Mitt Romney and Newt Gingrich have already been blasted for their support of the individual mandate. But now Mitch Daniels, the candidate that many fiscal conservatives have been holding out for, might have a similar issue to contend with. At the Washington Examiner, Phil Klein points out that Daniels supported the individual mandate way back in 2003:
The candidate said he favors a universal health care system that would move away from employee-based health policies and make it mandatory for all Americans to have health insurance.
Daniels envisioned one scenario in which residents could certify their coverage when paying income taxes and receive a tax exemption that would cover the cost.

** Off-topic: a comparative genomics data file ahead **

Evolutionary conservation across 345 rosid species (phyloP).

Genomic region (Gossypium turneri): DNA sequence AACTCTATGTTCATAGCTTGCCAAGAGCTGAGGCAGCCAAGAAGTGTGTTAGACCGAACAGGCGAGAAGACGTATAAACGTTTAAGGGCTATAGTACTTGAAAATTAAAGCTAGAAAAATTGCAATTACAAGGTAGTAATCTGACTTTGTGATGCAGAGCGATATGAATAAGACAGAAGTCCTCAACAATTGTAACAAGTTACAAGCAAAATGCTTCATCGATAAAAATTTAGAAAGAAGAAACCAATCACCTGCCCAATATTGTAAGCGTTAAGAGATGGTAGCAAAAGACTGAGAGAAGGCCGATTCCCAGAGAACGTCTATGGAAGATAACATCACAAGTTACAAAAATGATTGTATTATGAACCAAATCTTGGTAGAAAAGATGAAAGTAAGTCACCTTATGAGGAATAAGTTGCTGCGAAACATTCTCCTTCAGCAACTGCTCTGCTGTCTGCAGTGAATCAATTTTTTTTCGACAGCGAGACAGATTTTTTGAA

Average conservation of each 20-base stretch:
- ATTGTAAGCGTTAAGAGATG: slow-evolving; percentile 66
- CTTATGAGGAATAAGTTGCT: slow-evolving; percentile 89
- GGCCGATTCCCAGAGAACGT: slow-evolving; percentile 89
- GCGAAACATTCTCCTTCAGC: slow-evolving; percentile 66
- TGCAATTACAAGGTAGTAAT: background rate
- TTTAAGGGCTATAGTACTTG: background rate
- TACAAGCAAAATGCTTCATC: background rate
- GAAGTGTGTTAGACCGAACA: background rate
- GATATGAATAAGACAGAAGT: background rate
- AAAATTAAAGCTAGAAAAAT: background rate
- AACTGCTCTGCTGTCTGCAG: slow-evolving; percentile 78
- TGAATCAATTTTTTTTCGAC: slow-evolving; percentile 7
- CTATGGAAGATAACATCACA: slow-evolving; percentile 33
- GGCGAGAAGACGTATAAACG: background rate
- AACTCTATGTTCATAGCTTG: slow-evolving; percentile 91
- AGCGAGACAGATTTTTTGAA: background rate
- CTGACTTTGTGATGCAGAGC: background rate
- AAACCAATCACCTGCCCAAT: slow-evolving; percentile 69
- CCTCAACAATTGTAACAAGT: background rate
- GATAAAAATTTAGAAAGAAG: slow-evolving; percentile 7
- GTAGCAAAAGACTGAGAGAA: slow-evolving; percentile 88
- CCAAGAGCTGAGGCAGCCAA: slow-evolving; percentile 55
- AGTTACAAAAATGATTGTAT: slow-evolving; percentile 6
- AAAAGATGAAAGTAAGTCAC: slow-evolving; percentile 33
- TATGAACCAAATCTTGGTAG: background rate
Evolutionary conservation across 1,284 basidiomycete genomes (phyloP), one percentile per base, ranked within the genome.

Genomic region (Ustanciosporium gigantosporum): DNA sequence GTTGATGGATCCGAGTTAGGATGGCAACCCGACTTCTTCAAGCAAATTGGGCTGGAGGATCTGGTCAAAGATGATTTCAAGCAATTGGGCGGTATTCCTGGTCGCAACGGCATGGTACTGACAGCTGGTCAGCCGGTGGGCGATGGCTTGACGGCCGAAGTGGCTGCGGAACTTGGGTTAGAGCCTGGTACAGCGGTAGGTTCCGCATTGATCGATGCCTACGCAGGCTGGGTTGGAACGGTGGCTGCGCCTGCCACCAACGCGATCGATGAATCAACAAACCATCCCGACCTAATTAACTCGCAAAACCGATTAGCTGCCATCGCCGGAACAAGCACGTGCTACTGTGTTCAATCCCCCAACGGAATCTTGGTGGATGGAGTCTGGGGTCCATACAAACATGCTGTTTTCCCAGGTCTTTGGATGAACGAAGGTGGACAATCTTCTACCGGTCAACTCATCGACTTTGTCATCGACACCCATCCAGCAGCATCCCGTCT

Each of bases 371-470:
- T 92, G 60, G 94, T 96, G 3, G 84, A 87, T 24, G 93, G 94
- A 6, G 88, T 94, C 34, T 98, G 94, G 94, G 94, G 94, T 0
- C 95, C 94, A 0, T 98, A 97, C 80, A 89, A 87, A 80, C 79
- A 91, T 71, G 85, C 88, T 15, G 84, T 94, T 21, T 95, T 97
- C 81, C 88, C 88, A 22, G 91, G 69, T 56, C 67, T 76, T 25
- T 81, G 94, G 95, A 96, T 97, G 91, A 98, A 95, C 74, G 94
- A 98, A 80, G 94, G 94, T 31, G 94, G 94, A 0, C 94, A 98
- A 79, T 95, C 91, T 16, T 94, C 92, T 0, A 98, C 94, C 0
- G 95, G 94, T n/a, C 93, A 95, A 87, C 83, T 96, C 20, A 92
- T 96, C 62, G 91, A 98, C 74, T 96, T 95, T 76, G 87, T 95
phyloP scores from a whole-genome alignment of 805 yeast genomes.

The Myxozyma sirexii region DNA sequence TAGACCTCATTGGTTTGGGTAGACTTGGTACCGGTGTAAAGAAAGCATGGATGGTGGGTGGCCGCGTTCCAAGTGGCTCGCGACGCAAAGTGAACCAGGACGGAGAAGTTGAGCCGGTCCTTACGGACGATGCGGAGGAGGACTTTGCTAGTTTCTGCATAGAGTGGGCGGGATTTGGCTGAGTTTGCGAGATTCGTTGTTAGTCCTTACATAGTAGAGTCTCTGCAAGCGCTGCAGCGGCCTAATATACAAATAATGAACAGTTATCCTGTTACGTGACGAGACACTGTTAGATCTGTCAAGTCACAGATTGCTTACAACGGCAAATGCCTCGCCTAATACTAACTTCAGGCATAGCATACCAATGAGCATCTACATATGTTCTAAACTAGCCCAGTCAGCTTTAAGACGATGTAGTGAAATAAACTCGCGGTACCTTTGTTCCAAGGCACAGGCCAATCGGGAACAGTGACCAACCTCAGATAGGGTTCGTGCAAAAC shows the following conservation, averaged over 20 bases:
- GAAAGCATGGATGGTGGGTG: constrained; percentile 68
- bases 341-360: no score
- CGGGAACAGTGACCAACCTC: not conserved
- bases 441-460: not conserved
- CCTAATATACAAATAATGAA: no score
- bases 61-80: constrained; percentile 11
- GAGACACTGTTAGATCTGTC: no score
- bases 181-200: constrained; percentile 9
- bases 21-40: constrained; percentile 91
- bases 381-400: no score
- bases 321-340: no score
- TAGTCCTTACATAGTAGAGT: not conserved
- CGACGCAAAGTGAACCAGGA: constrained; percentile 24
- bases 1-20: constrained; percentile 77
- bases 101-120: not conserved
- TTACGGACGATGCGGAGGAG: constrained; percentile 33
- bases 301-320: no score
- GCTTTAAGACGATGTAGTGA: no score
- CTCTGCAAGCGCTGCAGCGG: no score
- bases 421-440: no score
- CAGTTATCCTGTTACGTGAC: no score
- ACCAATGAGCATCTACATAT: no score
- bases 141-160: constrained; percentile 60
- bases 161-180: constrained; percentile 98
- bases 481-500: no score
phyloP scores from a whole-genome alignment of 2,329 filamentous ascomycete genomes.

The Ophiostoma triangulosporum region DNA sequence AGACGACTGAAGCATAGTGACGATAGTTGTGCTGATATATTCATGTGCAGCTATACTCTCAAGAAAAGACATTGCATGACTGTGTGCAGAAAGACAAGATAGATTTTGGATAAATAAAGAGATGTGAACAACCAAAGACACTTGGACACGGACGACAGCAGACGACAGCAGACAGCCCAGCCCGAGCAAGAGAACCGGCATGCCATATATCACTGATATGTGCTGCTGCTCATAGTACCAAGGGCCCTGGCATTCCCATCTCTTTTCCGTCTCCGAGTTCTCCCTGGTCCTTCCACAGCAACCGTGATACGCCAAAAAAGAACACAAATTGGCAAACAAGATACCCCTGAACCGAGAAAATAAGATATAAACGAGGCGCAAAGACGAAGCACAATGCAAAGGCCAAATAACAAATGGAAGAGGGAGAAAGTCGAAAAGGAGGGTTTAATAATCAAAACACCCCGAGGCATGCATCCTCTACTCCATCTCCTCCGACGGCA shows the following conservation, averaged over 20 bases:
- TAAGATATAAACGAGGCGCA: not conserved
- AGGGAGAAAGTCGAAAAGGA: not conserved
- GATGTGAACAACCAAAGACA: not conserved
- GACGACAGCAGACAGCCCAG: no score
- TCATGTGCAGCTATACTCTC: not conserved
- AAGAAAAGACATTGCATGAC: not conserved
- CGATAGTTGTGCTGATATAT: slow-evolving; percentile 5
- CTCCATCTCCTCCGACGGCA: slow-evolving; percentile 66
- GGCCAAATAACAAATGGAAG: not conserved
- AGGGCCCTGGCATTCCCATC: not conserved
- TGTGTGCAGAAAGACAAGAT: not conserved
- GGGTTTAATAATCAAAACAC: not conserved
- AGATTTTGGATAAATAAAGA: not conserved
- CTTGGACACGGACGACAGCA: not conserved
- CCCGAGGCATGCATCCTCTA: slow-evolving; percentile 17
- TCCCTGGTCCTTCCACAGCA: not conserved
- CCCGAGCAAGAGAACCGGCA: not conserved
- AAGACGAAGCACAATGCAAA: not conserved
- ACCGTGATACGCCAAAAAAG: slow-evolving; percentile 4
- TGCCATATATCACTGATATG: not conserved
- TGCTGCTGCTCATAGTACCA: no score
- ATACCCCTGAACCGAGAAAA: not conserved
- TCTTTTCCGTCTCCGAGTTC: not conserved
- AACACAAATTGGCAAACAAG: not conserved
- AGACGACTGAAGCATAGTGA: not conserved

“We really have to have universal coverage,” Daniels said.
Under his plan, Daniels said, the nation could get away from the inefficient and unfair way in which health care is provided to those who are uninsured, many of whom end up in emergency rooms or “at clinics like this one.”
His statement is a problem, especially for those who are hoping that he’ll be the strong candidate on health care. But on the other hand, the comment was made years ago, and there are no indications that he still holds these views.
In 2006, the Indiana governor even worked with the same consulting firm that crafted RomneyCare, and the plan that he eventually implemented was far less sweeping than the one in Massachusetts, and didn’t include an individual mandate. So as long as there’s no pattern of these comments, this shouldn’t be an insurmountable problem for him with fiscal conservatives.